The weak point of Bernie Sanders for the strong men of left in Latin America.

A collage by Bernie Sanders surrounded by Daniel Ortega, Nicolás Maduro and Fidel Castro.

From left to right: Daniel Ortega, Bernie Sanders, Nicolás Maduro and Fidel Castro.

Photo illustration by Slate. Pictures of Mandel Ngan / AFP / Getty Images, Alex Wong / Getty Images, Federico Parra / AFP / Getty Images and Sven Creutzmann / Mambo Photography / Getty Images.

Tuesday, as part of his second participation in the Democratic presidential election, Bernie Sanders spoke with Jorge Ramos, Univision. After questioning Sanders on his national platform, Ramos used the last few minutes to learn about Venezuela. "Do you consider Juan Guaidó as the legitimate president of Venezuela?" He asked. This is a relevant question, not only because the disaster in Venezuela seems to be getting worse by the day and will probably become a complex diplomatic challenge in the months to come for the United States and the rest of the Americas, but also because the American president Sanders hopes to overthrow be more than happy to make elections next year a referendum on socialism.

Just hours before Sanders announced his decision to join an already saturated Democratic group, Donald Trump spoke in Miami to pronounce a passionate condemnation of Nicolás Maduro's regime, which quickly became a denunciation of socialism in general. and a policy. Convenient warning for the United States. "Socialism has ravaged so much this great country [Venezuela] Even the largest oil reserves in the world are not enough for the lights to stay on. This will never happen to us, "said Trump, pursuing a theme he had touched on in his State of the Union address.

In his response to Ramos' question, Sanders refused to support Guaidó and proceeded cautiously: "I think there are serious questions about the recent elections," he said, citing the simulated tragic process of last year in which Maduro stole a second term. "I think the United States must work with the international community to ensure that free and fair elections take place in Venezuela. "Nicolás Maduro is he a dictator?" He asked. "Should he go?" Sanders refused to present Maduro as an authoritarian leader (despite much evidence to the contrary) and decided to describe Venezuelan acts as "very abusive".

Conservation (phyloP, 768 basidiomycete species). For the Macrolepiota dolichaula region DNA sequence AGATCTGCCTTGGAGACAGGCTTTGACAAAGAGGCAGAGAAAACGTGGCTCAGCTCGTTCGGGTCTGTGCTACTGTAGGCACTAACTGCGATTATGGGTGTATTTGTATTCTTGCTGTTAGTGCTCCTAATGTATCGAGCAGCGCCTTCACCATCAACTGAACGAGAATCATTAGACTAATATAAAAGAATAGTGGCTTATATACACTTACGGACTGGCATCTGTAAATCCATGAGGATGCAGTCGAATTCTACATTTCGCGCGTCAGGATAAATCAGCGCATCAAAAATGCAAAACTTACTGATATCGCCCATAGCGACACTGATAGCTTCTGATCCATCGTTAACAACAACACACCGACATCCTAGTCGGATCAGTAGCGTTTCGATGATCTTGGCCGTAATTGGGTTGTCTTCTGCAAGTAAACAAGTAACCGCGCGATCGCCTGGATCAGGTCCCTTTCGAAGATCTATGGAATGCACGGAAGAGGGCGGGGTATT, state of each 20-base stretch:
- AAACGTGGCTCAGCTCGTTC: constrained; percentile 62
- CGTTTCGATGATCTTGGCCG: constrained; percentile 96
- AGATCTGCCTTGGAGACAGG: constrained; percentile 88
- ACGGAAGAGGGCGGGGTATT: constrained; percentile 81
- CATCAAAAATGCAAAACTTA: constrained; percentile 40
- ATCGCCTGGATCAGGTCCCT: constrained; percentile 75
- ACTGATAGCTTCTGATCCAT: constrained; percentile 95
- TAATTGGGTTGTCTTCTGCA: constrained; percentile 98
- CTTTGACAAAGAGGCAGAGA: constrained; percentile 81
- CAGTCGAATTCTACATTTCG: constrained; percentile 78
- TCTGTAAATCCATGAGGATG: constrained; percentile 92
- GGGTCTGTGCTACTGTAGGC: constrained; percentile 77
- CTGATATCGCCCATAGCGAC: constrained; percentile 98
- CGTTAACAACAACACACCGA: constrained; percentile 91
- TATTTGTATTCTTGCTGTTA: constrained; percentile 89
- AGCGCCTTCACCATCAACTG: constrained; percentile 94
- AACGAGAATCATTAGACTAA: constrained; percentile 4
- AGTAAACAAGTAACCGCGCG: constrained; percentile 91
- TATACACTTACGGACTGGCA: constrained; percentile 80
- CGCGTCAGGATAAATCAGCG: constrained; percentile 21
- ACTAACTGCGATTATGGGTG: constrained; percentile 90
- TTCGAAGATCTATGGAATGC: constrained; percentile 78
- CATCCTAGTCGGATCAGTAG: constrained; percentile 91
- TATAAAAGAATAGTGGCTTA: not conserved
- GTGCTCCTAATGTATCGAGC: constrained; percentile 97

the WE. President Sanders hopes to overthrow would be more than happy to have the election of a referendum on the next year on socialism.

This is not the first time Sanders has chosen to march on despotic regimes left in Latin America. In the 80s, Sanders went to Nicaragua. Upon his return, he repeatedly defended the Sandinistas and their leader, Daniel Ortega. (Michael Moynihan gives an excellent overview of Sanders and Nicaragua here.) Sanders' enthusiasm for Ortega and the Castro regime in Cuba came back to haunt him during the 2016 presidential campaign. a first debate against Hillary Clinton organized by Univision and the Washington Post in Miami, a video had been filmed at Sanders in 1985 while he was mayor of Burlington, Vermont, in which he was talking about Nicaragua and was describing with enthusiasm for how Fidel Castro "totally transformed" Cuban society by providing education and health care. Following the follow-up of Univision's anchor, Maria Elena Salinas, Sanders recognized Cuba as an "authoritarian and undemocratic country", before again congratulating the Castro regime for its "advances in medical care. health "(a dubious claim at best).

A few days after the debate, Sanders appeared on CNN. When Anderson Cooper discussed the issue of trade in Miami, asking Sanders if the Castro revolution had really benefited the Cuban people, Sanders tried to dismiss the issue, focusing on the (albeit immoral and tragic) history of American intervention in the region. When Cooper tried to get a direct answer, Sanders immediately accused him of "throwing a red one" and repeated his routine of condemnation and praise of the Castro government.

I have personally witnessed the discomfort and impatience of Sanders when asked about the failure of the socialist experience in Latin America when I l & # 39; I interviewed in Los Angeles towards the end of the 2016 primary season. I asked Sanders to explain if the socialist model had brought Venezuela to the brink of collapse. Exasperated, Sanders rejected my questions and refused to give an opinion. "I'm running for president of the United States," he said, as if the post had prevented him from giving a clear assessment of the Venezuelan crisis.

Of course, it is quite possible that the Democratic electorate does not care about Sanders' history of ambivalence towards repressive socialist regimes in Latin America. Capitalism has become increasingly unpopular among young Democratic voters, the majority of whom now express a positive view of socialism. Alexandria Ocasio-Cortez, arguably the most dynamic political figure in the country and a democratic socialist, has worked on Sanders' 2016 campaign and sees the Vermont senator as an inspiration and mentor.

Nevertheless, Democrats should not reject Trump's political instinct so quickly. The Democratic primary is not the general election. Millennial and more progressive voters could see the attractiveness of Sanders socialism at a time of disparity and social injustice, but this label could become a handicap for older and more conservative voters in November 2020.

If he wins the nomination, the old (and older) Sanders videos praising unsuccessful socialist experiments and evoking the latest cruelties in Latin America will surely resurface, while Trump warns of a long-awaited takeover of Socialists in the USA. d & # 39; America. This may be alarmist, but Democrats deny its effectiveness at their peril.

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